We don’t know if this virus will cause pregnant women to have a greater chance of getting sick or have serious problems. We also do not know how this virus will affect the baby. We do know that pregnant women are more likely to get sick than others and have more serious problems with seasonal flu. These problems may include early labour or severe pneumonia. We don’t know if this virus will do the same, but it should be taken very seriously. So see your GP or obstetrician if you develop any symptoms.

There is no information yet on the possible effects of Tamiflu or Relenza on pregnant women and their foetuses, so it is felt that these drugs should normally be avoided in pregnancy, unless the risks of the disease outweighs the risks to the foetus. However up to now no harmful effects have been reported on pregnant women who have used the drugs.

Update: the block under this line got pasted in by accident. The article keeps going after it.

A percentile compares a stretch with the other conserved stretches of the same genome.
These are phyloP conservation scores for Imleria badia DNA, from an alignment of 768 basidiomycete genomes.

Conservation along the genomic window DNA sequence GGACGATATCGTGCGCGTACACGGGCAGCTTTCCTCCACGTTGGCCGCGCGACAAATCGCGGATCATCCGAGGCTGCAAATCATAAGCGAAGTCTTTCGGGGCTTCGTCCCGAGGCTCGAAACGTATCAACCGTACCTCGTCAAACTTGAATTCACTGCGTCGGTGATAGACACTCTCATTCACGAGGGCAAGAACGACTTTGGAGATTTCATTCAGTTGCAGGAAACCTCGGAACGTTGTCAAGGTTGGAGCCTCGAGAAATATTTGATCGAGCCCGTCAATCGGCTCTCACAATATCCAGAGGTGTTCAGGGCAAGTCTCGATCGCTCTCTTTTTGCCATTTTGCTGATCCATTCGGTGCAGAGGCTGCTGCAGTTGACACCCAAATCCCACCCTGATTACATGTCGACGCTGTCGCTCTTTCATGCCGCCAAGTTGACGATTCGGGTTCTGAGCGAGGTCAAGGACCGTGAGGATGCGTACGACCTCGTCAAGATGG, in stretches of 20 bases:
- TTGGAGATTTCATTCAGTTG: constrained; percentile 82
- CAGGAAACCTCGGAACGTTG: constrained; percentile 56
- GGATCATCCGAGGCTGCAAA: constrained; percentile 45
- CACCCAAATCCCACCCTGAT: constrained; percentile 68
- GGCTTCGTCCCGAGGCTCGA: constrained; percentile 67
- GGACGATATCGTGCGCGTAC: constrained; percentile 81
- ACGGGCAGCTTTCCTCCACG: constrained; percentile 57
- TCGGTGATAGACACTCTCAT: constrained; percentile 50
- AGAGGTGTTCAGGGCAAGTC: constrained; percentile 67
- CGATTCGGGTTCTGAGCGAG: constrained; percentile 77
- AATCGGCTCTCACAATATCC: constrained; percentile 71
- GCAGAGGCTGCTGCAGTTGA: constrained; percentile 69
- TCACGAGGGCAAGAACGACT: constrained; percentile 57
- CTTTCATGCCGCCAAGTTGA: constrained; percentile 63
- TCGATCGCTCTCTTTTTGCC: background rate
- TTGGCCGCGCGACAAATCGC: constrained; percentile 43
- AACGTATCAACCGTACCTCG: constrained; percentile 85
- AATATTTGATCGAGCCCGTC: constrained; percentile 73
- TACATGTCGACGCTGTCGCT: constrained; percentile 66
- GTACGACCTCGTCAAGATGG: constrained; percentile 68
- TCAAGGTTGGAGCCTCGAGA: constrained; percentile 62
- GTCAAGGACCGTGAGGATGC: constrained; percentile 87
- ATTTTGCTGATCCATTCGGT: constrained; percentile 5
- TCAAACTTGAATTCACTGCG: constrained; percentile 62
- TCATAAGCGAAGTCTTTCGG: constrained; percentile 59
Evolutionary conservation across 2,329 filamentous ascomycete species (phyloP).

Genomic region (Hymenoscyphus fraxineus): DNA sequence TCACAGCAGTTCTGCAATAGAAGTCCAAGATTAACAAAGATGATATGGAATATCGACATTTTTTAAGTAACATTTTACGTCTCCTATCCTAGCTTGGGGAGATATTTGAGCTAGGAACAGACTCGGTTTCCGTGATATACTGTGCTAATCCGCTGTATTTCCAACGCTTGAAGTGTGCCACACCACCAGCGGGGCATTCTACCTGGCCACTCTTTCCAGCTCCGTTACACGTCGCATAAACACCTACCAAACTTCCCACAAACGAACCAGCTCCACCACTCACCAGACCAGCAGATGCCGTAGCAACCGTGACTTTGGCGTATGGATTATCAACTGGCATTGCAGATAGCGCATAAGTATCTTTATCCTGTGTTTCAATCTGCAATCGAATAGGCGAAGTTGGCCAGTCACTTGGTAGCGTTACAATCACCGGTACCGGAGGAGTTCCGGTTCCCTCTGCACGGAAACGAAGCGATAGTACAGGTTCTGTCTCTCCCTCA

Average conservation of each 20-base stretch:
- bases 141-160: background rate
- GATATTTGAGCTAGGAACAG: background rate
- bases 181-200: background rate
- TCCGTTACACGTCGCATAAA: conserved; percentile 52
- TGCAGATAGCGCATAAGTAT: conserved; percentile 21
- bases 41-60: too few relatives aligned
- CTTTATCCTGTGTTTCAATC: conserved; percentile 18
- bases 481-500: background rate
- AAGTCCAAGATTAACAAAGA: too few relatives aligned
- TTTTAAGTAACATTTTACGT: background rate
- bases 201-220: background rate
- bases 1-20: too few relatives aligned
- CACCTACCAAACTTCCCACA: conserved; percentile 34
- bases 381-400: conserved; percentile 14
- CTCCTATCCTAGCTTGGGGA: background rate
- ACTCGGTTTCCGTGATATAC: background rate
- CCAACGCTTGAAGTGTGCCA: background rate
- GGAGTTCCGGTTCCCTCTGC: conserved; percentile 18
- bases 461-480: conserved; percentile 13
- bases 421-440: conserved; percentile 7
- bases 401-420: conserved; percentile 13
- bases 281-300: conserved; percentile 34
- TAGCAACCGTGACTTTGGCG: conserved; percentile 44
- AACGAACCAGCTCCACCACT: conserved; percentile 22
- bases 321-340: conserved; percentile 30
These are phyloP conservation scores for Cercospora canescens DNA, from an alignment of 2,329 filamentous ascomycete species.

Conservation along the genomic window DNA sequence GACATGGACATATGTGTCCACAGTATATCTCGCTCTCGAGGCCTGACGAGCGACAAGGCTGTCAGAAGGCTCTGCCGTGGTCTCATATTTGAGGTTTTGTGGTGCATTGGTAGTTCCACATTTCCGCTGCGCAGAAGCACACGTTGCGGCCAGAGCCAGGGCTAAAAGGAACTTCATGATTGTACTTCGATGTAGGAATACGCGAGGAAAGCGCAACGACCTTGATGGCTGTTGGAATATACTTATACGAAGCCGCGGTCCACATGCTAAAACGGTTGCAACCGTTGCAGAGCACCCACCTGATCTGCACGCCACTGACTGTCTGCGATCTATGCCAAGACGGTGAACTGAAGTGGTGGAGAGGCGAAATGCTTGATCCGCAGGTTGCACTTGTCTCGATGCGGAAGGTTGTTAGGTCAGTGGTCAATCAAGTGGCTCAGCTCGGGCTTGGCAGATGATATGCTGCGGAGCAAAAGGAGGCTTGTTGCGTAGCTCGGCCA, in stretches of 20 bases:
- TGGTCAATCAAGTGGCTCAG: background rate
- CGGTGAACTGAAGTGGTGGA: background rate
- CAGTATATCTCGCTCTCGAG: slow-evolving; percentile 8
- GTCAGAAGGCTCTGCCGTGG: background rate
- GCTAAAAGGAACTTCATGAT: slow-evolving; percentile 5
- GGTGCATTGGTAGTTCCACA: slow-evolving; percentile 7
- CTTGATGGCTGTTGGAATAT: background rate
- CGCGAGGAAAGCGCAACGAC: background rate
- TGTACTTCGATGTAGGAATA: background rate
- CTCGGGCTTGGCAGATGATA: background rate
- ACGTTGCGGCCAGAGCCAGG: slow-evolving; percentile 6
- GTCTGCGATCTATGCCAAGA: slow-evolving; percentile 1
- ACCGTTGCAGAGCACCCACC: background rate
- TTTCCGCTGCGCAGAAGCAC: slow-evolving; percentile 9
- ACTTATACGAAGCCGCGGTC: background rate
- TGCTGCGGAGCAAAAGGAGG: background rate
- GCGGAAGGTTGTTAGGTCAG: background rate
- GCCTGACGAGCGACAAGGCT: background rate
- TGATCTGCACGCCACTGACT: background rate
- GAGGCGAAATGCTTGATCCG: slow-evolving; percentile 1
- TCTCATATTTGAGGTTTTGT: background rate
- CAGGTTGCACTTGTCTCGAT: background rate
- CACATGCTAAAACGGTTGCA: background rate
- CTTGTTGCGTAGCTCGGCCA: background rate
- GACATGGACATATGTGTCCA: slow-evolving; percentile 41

Apart from the recommendations above you should speak to your medical practitioner about special precautions you should follow. Also be aware of the danger signs and symptoms mentioned above. Make sure that apart from the specific treatment suggested by your doctor, that you drink sufficient fluids, wear masks, keep your limbs moving, and eat sufficient roughage in your diet, especially if you on codeine containing pain pills. Report any change in your usual health status to your doctor immediately. Monitor your blood glucose levels carefully if you are diabetic.


At this point the present flu vaccine does not appear to have any effect on preventing the "swine flu". It is however recommended that you have a "shot" now if you have not done so - especially if you are over 65 and have a chronic disease.